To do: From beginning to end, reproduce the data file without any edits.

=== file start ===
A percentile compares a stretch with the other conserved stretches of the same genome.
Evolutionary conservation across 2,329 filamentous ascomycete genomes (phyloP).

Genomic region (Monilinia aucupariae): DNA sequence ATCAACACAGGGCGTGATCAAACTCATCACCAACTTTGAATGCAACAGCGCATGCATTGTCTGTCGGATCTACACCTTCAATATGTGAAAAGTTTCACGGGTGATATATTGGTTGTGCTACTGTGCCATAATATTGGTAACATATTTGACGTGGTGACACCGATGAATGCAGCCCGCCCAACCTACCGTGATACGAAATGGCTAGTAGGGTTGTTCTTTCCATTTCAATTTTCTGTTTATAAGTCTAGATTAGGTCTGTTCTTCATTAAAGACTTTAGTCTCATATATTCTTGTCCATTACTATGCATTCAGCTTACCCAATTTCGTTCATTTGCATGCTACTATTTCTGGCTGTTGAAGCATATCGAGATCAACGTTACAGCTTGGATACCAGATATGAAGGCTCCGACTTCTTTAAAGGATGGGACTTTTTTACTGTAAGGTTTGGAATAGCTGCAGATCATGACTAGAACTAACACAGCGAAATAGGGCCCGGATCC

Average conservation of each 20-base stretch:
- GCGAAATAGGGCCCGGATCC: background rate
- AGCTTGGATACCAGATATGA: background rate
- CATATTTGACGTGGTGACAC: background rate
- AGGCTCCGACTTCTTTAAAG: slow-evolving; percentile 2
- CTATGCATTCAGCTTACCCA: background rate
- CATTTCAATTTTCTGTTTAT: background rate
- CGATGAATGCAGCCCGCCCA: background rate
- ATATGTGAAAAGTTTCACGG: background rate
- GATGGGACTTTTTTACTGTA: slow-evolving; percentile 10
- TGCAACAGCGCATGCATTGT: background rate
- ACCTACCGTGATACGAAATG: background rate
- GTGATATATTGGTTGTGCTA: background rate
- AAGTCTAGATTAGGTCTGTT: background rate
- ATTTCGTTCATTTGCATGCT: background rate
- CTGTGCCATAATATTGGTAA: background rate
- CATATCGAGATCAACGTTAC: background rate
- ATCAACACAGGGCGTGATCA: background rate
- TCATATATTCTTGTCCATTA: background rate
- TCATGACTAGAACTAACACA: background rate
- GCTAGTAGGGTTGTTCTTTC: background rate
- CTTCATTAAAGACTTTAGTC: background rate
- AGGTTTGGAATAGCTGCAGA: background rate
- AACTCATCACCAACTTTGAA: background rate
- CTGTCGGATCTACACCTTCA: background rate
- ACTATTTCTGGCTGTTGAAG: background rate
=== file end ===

A percentile compares a stretch with the other conserved stretches of the same genome.
Evolutionary conservation across 2,329 filamentous ascomycete genomes (phyloP).

Genomic region (Monilinia aucupariae): DNA sequence ATCAACACAGGGCGTGATCAAACTCATCACCAACTTTGAATGCAACAGCGCATGCATTGTCTGTCGGATCTACACCTTCAATATGTGAAAAGTTTCACGGGTGATATATTGGTTGTGCTACTGTGCCATAATATTGGTAACATATTTGACGTGGTGACACCGATGAATGCAGCCCGCCCAACCTACCGTGATACGAAATGGCTAGTAGGGTTGTTCTTTCCATTTCAATTTTCTGTTTATAAGTCTAGATTAGGTCTGTTCTTCATTAAAGACTTTAGTCTCATATATTCTTGTCCATTACTATGCATTCAGCTTACCCAATTTCGTTCATTTGCATGCTACTATTTCTGGCTGTTGAAGCATATCGAGATCAACGTTACAGCTTGGATACCAGATATGAAGGCTCCGACTTCTTTAAAGGATGGGACTTTTTTACTGTAAGGTTTGGAATAGCTGCAGATCATGACTAGAACTAACACAGCGAAATAGGGCCCGGATCC

Average conservation of each 20-base stretch:
- GCGAAATAGGGCCCGGATCC: background rate
- AGCTTGGATACCAGATATGA: background rate
- CATATTTGACGTGGTGACAC: background rate
- AGGCTCCGACTTCTTTAAAG: slow-evolving; percentile 2
- CTATGCATTCAGCTTACCCA: background rate
- CATTTCAATTTTCTGTTTAT: background rate
- CGATGAATGCAGCCCGCCCA: background rate
- ATATGTGAAAAGTTTCACGG: background rate
- GATGGGACTTTTTTACTGTA: slow-evolving; percentile 10
- TGCAACAGCGCATGCATTGT: background rate
- ACCTACCGTGATACGAAATG: background rate
- GTGATATATTGGTTGTGCTA: background rate
- AAGTCTAGATTAGGTCTGTT: background rate
- ATTTCGTTCATTTGCATGCT: background rate
- CTGTGCCATAATATTGGTAA: background rate
- CATATCGAGATCAACGTTAC: background rate
- ATCAACACAGGGCGTGATCA: background rate
- TCATATATTCTTGTCCATTA: background rate
- TCATGACTAGAACTAACACA: background rate
- GCTAGTAGGGTTGTTCTTTC: background rate
- CTTCATTAAAGACTTTAGTC: background rate
- AGGTTTGGAATAGCTGCAGA: background rate
- AACTCATCACCAACTTTGAA: background rate
- CTGTCGGATCTACACCTTCA: background rate
- ACTATTTCTGGCTGTTGAAG: background rate